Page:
No.  Problems & Solutions 

01. 
(a) The probability of a certain event is
(b) The probability of an impossible event is (c) If an event cannot happen, the probability of the event will be (d) The probability of an event lies between the limits (e) If P(A) = 1, then A is called 
Solution  
(a) 1 ;
(b) 0 ; (c) 0 [an impossible event] ; (d) 0 and 1 (e) A certain event 
No.  Problems & Solutions 

02. 
Which of the following are incorrect statements? (a) P (J) = 0.0 (b) P (K) = 0.1 (c) P (L) = 1. 0 (d) P (M) = 1.8 (e) P (N) =  0.2 
Solution  
(a) TRUE → This represents the probability of an impossible event.
(b) TRUE → The probability of an event lies between 0 and 1. (c) TRUE → This represents the probability of a certain event. (d) FALSE → The probability of an event should lie between 0 and 1. (e) FALSE → The probability of an event lies between 0 and 1.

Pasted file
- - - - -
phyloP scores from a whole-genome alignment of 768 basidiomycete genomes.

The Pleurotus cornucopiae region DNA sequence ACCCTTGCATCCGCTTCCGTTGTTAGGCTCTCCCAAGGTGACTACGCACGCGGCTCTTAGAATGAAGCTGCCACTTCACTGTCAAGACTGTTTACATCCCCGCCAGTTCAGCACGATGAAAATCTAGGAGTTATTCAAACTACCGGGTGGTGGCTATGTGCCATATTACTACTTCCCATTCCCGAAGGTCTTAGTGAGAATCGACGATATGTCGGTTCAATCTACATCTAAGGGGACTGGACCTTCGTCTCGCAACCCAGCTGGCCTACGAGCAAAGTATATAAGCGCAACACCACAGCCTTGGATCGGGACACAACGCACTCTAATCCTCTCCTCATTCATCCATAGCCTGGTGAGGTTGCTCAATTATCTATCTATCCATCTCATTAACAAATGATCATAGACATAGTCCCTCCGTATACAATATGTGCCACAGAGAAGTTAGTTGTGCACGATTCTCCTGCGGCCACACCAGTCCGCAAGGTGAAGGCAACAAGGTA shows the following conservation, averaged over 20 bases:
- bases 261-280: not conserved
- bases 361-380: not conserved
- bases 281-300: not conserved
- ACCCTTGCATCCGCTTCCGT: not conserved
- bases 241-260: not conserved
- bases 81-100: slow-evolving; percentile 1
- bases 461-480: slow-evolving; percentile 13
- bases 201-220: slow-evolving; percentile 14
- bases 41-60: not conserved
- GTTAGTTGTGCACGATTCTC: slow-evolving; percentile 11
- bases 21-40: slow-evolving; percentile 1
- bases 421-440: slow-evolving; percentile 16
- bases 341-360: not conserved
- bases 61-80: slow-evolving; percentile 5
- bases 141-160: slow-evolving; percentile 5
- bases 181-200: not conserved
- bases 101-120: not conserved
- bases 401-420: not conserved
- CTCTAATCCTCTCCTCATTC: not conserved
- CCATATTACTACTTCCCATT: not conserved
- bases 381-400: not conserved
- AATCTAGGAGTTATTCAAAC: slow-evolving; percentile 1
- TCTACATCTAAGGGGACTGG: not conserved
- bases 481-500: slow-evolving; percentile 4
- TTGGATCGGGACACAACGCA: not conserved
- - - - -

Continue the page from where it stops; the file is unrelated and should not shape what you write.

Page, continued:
No.  Problems & Solutions 

03. 
The probability of any event is always a proper fraction

Solution  
In simple terms, a proper fraction is a fraction where the numerator is less than the denominator.
• Exceptions
The events which are either impossible or certain form an exception to this rule.

No.  Problems & Solutions  

04. 
 
Solution  
(a) → Two or more events are said to be equally likely if their probability of occurrence is equal.
(b) → (c)  Exhaustive events mean events which cover all the possible cases within them. 
No.  Problems & Solutions  

05. 
 
Solution  

No.  Problems & Solutions 

06. 
If E is any event and , its complement, them P(E) + P( ) = 
Solution  

No.  Problems & Solutions 

07. 
If P(A) = 0.05, P(B) = 0.15 then P(
) + P( ) is equal to ...

Solution  

No.  Problems for Practice 

01. 
If P(A) = 1/3, P(
) is

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